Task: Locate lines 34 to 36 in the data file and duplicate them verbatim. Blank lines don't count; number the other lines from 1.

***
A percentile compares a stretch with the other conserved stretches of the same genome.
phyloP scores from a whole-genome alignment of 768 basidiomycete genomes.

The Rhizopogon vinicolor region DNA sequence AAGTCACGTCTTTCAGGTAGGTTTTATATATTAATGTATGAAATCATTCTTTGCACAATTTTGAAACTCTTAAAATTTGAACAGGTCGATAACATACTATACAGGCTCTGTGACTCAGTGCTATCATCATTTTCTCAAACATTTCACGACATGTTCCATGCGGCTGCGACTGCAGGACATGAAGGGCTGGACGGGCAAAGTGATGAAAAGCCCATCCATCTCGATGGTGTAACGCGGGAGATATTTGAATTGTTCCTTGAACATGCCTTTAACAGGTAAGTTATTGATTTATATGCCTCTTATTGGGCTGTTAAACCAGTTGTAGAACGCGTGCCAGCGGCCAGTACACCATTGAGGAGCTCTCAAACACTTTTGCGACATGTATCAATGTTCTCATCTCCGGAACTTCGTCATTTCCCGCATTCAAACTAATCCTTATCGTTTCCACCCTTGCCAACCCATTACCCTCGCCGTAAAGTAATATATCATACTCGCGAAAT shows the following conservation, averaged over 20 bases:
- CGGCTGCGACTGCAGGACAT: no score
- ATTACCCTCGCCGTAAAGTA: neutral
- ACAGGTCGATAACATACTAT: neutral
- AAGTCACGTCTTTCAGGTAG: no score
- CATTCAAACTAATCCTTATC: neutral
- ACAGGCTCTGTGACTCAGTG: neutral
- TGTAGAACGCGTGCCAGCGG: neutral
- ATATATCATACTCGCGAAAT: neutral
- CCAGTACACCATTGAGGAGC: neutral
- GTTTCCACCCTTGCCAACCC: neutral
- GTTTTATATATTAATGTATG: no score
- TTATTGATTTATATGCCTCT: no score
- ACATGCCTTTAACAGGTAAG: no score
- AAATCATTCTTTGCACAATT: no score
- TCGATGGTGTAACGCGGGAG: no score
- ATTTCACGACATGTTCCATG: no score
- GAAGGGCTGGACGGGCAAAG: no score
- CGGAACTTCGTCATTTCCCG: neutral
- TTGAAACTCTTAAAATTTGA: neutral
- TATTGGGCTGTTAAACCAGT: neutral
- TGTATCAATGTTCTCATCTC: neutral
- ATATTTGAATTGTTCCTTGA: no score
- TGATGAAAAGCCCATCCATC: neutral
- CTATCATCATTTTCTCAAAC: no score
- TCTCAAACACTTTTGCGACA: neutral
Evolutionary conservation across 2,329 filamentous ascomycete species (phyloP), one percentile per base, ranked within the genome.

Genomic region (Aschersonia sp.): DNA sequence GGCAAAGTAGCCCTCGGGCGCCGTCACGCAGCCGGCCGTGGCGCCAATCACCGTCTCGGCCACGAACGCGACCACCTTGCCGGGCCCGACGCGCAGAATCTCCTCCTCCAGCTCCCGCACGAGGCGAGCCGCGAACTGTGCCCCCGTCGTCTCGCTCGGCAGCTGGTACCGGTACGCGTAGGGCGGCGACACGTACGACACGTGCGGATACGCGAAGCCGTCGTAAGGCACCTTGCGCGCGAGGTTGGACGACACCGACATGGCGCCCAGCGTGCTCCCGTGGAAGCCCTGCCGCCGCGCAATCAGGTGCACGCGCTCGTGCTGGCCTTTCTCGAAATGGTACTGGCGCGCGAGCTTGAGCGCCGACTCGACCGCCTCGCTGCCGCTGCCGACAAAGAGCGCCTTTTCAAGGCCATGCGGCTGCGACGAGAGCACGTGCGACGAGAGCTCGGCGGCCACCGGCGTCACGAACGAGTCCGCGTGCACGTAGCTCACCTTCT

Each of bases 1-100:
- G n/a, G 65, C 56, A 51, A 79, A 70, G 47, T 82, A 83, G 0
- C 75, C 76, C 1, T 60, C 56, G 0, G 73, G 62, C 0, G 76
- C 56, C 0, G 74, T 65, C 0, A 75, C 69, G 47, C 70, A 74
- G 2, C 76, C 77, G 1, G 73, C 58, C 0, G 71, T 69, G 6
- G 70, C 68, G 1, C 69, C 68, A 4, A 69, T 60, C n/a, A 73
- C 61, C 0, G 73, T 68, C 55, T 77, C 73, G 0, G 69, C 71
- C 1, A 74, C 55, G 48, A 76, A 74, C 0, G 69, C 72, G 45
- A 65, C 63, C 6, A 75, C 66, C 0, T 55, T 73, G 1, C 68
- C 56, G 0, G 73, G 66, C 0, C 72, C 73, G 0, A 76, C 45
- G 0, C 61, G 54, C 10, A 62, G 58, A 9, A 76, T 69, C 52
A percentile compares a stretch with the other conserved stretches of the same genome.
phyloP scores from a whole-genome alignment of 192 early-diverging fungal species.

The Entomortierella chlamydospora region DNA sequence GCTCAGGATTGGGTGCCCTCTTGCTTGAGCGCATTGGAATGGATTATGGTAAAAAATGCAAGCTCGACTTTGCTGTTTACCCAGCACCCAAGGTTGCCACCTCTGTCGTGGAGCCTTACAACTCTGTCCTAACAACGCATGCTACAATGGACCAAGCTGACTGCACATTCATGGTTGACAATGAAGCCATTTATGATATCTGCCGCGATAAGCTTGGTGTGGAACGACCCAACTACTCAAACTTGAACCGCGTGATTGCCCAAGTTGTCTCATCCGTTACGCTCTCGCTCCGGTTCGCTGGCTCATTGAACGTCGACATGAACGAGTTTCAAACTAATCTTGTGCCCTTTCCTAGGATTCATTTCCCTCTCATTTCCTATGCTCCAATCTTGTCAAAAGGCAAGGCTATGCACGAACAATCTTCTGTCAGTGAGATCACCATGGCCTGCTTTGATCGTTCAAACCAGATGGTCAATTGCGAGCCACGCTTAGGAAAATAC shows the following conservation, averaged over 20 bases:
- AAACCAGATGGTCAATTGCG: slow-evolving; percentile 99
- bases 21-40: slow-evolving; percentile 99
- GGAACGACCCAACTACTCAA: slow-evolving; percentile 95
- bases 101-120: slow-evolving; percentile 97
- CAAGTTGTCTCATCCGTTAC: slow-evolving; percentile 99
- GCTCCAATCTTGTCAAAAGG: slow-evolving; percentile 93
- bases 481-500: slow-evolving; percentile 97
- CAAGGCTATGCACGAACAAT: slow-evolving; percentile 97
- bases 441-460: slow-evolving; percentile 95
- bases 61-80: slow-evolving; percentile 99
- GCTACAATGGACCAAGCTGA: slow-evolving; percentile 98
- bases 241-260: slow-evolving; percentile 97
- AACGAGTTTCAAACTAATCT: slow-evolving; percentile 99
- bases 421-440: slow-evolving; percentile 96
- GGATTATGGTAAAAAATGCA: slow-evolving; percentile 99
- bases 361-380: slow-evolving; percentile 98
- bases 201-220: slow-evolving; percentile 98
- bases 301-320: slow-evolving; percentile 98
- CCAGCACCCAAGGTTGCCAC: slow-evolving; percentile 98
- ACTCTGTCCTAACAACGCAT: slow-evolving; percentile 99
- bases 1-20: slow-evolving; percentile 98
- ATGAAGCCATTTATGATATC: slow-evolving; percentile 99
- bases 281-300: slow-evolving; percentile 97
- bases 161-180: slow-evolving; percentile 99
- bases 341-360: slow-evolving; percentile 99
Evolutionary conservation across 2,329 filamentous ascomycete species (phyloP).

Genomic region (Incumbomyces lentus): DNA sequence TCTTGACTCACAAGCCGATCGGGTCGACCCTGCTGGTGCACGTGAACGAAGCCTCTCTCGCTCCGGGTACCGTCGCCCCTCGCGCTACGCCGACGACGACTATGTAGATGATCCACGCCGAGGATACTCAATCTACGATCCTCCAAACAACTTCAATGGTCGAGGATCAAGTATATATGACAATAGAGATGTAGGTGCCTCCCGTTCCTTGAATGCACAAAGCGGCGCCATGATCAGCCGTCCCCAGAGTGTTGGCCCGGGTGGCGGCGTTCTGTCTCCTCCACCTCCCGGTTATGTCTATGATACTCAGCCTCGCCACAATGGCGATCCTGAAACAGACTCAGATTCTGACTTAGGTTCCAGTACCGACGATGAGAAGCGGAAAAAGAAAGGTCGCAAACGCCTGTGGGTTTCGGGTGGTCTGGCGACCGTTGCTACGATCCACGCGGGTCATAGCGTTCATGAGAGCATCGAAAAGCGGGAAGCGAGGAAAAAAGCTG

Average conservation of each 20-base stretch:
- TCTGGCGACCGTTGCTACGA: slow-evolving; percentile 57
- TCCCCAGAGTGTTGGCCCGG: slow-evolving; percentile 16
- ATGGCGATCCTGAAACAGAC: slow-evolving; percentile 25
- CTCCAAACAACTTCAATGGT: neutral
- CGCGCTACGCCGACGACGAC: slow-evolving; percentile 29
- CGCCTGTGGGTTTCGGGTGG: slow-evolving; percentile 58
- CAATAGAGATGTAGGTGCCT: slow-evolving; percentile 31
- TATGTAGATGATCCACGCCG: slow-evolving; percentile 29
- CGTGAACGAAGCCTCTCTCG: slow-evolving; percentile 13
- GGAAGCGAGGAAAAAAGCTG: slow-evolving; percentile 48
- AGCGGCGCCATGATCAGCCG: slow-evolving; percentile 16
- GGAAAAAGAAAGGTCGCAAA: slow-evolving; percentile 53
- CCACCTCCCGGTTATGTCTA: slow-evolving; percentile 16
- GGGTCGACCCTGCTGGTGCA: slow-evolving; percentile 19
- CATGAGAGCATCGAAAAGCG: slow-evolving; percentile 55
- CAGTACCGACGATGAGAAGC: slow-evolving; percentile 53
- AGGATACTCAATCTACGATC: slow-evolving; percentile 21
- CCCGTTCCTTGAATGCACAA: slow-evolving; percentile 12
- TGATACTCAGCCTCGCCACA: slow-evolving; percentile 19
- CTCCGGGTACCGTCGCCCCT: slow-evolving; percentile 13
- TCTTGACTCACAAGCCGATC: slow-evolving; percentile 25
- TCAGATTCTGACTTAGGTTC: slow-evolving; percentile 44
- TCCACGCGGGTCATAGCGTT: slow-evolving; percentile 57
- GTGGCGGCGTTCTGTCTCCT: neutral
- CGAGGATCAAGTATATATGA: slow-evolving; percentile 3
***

- C 56, C 0, G 74, T 65, C 0, A 75, C 69, G 47, C 70, A 74
- G 2, C 76, C 77, G 1, G 73, C 58, C 0, G 71, T 69, G 6
- G 70, C 68, G 1, C 69, C 68, A 4, A 69, T 60, C n/a, A 73